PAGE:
Clinton's staffers are trying to keep supporters from panicking about the primary campaign itself. They want people — especially donors — to believe that Nevada will be hard but it will get easier from there.

The Clinton campaign's theory of the primary has always been that once it's in the hands of nonwhite voters, she'll win. So now, instead of undermining that theory to lower expectations in Nevada, they're portraying Nevada in a light that's consistent with their theory.

Expectation setting is a game of eleventy-dimensional chess, and it often results in candidates vastly understating their own chances. But the Clinton campaign's sudden uncertainty about Nevada is real. And in part, it really is driven by fears that Latinos won't turn out in 2008 numbers — even though their share of the electorate has grown.

And they're not the only ones worrying.

Why Latinos might punch below their weight in Nevada

Few political observers and civic engagement activists I talked to in Nevada thought that Saturday's caucuses will actually be 80 percent white. But a lot of them thought it was possible that Latinos would be a smaller share of caucus-goers than they were in 2008 — which, given their population growth over the past eight years, would be a big underperformance.

There are several reasons for this — some of which are specific to Nevada, and many of which are specific to the caucus model. It's hard to know which ones, if any, will end up mattering come Saturday. But here's why people are worried:

1) These aren't the same Latino voters who were here in 2008. The Clinton campaign, as well as activist groups that work on voter registration and mobilization, think it's almost unfair to use 2008's turnout to predict 2016 — because so many Latinos have moved into and out of the state since then.

Nevada is a pretty transient state to begin with. In the 2014 American Community Survey, 4.6 percent of Nevadans said they'd lived in a different state one year ago — and the number of people who'd moved out of Nevada in the past year was the equivalent of 3.7 percent of the state's population. On top of that, the state was hit extremely hard by the foreclosure crisis.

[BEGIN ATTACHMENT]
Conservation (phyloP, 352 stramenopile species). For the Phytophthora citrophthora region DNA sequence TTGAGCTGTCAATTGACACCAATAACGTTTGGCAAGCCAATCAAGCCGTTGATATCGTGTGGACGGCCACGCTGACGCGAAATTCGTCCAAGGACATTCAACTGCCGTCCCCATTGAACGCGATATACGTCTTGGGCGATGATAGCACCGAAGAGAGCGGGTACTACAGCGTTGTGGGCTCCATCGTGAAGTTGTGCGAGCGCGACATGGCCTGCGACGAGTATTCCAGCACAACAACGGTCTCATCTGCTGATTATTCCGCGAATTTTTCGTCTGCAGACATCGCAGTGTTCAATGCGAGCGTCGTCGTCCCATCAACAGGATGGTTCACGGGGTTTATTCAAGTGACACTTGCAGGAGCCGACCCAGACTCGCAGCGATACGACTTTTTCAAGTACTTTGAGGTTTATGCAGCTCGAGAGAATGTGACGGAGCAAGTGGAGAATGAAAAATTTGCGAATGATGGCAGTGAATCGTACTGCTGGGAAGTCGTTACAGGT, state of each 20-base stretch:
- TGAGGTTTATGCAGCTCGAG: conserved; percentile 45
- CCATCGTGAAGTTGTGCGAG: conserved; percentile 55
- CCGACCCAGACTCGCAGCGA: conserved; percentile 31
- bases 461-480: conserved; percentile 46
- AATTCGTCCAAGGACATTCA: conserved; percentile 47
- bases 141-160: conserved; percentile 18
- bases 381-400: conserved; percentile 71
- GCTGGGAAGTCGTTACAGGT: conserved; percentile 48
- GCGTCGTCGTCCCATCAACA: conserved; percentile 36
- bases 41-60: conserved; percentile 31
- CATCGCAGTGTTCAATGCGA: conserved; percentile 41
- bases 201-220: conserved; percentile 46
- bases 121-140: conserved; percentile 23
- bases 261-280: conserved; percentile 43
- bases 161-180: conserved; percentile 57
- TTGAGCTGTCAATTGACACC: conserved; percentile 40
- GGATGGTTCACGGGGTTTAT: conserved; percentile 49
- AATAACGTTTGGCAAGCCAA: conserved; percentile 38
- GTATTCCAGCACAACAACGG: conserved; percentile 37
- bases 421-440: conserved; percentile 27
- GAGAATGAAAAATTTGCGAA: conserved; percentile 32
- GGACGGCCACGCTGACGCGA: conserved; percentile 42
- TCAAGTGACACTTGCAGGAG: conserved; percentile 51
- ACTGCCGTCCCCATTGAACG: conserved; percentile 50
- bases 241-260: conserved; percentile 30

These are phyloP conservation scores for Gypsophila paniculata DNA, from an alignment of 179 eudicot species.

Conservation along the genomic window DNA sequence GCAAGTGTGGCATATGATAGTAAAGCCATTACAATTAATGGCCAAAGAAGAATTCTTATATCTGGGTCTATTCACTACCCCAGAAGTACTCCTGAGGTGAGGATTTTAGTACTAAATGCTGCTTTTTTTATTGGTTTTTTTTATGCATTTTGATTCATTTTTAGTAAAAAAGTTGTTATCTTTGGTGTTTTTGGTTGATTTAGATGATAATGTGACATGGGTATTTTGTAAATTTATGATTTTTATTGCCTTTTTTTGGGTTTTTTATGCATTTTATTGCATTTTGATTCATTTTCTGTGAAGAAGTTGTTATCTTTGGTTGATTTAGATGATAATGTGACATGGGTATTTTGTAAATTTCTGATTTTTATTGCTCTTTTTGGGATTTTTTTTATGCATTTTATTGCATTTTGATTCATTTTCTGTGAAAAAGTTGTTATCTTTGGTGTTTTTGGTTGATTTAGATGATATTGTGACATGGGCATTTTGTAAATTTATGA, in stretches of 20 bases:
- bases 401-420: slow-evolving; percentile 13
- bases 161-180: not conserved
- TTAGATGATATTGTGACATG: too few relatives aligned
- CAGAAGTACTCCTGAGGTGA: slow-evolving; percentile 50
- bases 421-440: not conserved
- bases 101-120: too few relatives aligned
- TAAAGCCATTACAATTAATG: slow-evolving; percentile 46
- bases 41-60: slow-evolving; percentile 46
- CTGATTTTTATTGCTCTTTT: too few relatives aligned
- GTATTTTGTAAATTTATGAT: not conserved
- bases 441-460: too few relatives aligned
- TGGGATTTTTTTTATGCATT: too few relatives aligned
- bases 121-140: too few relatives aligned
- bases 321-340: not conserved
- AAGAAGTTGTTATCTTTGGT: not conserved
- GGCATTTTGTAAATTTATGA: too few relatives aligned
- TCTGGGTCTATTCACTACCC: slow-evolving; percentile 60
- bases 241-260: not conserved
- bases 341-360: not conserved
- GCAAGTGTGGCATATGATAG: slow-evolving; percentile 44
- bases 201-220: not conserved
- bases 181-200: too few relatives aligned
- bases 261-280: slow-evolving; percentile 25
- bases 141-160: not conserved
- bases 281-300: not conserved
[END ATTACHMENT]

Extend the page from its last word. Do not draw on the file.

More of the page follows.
nevada abandoned house

A house in an abandoned subdivision in Nevada in 2011. (Jewel Samad/AFP/Getty)

A 2014 paper from researchers at the Brookings Institution and the University of Nevada Las Vegas found that from 2008 to 2011, 67,000 Latinos moved out of Nevada, while 74,800 moved in. Even if you assume that some of those were the same people, that's a lot of churn.

This means that a lot of the people eligible to come to Saturday's caucuses probably have never been to a caucus before. They may not even understand what a caucus is. And because the voter rolls that campaigns are working from often don't include the state's newest arrivals — a problem the Clinton campaign has definitely struggled with — it's hard to contact them and tell them when and how to vote.

This is certainly worrisome for campaigns turning out voters. But it's not a concern particular to Latinos. People of all races move into and out of the state much more than other parts of the country: The share of people who'd moved into Nevada in 2014 was double the national average for moving between states.

In fact, Nevada's Latinos are arguably less transient than the state's other major ethnic groups: 3 percent of Latinos said they'd moved to Nevada in 2014, according to the American Community Survey, compared with 6.3 percent of African Americans and 5.3 percent of whites.

2) People don't know there's more than one candidate running. Both the Sanders and Clinton campaigns admit that a lot of Latinos don't even know there's a challenger to Hillary Clinton."A lot of older Latino people, it's like, 'Voy a votar por la Hillary [I'll vote for Hillary],'" says Astrid Silva, a local DREAMer activist who endorsed Clinton in January. "Sometimes they'll ask me, 'Oh, somebody else is running?'"

But while this is obviously a problem for the Sanders campaign, it's also a problem for the Clinton campaign. "A lot of people are like, 'Oh, yeah, I'll vote for Hillary, I'll vote for her in November,'" says Jorge Silva of the Clinton campaign. "And we're like, 'No! You have to go!'"

3) The caucus is harder for working people to participate in. The Nevada caucus happens at 11 am on a Saturday — great for students and people with white-collar jobs, but not so good for people who have to work weekends.

Nevada culinary workers at 2008 caucuses